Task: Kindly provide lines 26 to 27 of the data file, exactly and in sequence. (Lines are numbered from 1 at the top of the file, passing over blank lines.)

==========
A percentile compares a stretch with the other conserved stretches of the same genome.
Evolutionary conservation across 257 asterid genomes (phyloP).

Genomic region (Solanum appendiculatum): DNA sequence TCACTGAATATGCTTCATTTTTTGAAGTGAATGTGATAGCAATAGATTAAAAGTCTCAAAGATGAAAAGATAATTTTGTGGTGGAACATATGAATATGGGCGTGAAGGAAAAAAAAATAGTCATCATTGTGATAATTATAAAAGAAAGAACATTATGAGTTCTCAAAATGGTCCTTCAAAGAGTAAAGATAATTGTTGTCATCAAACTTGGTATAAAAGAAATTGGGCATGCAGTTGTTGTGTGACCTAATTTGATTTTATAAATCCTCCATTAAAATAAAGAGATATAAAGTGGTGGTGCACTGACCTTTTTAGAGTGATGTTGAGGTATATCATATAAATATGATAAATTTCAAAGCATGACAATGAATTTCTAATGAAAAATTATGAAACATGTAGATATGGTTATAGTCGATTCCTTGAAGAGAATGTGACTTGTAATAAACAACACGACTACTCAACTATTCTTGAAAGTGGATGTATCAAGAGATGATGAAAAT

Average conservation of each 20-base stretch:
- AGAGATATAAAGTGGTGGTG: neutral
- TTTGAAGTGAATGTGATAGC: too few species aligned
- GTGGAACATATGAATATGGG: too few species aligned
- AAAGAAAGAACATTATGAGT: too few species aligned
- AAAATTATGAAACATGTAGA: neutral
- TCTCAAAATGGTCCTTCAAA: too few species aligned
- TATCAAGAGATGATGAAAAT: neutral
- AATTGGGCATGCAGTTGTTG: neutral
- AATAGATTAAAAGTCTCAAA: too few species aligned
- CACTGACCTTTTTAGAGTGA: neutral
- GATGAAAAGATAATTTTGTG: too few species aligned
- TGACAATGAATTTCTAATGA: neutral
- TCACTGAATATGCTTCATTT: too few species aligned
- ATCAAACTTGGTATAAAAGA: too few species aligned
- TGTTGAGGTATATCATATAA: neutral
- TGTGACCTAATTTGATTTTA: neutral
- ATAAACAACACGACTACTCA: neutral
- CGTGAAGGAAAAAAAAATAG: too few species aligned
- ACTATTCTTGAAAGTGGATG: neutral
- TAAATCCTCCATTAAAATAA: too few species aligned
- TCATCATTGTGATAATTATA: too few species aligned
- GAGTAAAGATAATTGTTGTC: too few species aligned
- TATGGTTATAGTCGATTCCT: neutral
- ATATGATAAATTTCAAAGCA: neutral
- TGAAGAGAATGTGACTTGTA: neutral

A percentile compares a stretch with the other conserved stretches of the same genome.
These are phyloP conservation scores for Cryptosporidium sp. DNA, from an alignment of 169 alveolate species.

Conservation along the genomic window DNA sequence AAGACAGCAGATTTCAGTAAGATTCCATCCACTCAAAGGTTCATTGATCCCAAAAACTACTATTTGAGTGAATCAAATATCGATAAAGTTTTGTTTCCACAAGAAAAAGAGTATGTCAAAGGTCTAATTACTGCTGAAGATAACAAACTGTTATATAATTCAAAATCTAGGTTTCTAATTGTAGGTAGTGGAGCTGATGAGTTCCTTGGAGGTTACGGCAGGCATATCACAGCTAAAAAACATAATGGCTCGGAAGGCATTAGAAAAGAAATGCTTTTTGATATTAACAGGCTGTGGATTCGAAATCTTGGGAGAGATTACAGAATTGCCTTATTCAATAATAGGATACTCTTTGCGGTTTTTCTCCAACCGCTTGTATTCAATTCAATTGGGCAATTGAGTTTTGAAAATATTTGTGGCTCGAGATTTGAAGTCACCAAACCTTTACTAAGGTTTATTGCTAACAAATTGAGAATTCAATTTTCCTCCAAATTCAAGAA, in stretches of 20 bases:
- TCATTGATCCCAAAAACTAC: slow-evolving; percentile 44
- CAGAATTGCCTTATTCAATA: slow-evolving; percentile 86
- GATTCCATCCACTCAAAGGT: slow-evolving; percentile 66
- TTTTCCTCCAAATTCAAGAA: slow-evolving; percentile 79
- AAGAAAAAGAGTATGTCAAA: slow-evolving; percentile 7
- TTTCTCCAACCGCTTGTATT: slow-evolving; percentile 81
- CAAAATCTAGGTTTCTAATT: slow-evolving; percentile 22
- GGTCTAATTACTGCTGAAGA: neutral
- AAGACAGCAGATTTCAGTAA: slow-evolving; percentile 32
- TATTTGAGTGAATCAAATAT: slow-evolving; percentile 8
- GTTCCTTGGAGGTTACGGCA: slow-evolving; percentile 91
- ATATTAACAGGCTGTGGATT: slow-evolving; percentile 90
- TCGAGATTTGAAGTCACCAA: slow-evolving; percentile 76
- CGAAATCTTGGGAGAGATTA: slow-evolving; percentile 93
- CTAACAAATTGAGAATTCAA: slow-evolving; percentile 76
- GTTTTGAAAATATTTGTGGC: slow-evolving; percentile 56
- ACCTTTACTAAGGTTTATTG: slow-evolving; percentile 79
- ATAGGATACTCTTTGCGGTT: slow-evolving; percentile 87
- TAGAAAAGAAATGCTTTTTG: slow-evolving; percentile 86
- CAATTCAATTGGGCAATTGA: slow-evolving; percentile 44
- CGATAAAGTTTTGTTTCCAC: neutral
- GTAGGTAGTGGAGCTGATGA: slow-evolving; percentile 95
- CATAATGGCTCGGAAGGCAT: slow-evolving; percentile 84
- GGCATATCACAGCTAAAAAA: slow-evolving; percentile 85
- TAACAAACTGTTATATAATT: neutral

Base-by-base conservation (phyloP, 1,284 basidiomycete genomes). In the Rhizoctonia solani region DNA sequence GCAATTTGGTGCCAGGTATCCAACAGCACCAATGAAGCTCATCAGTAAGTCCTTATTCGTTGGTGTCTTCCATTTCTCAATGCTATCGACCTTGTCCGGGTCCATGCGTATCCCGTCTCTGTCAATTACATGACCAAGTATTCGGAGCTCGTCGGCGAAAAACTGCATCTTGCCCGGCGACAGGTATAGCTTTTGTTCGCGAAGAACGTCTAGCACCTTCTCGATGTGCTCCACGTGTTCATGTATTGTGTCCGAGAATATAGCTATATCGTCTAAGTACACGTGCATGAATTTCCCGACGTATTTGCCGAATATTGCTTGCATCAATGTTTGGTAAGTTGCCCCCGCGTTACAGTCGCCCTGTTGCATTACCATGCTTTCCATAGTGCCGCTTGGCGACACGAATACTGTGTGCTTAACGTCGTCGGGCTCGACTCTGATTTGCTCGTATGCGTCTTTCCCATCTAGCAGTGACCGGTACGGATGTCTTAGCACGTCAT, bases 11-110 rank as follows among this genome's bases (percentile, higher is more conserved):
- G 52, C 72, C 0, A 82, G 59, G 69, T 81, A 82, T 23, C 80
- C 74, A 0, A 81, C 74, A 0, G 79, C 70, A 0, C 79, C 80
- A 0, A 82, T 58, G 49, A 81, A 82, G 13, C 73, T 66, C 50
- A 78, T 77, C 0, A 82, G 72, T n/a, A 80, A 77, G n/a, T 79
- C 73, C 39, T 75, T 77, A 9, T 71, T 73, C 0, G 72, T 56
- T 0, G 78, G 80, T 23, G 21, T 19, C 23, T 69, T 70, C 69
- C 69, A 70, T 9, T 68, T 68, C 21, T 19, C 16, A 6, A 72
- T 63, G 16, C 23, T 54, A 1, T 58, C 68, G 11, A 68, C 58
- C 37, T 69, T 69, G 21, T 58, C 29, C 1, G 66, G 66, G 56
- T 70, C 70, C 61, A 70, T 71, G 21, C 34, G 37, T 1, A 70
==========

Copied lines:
- GAGTAAAGATAATTGTTGTC: too few species aligned
- TATGGTTATAGTCGATTCCT: neutral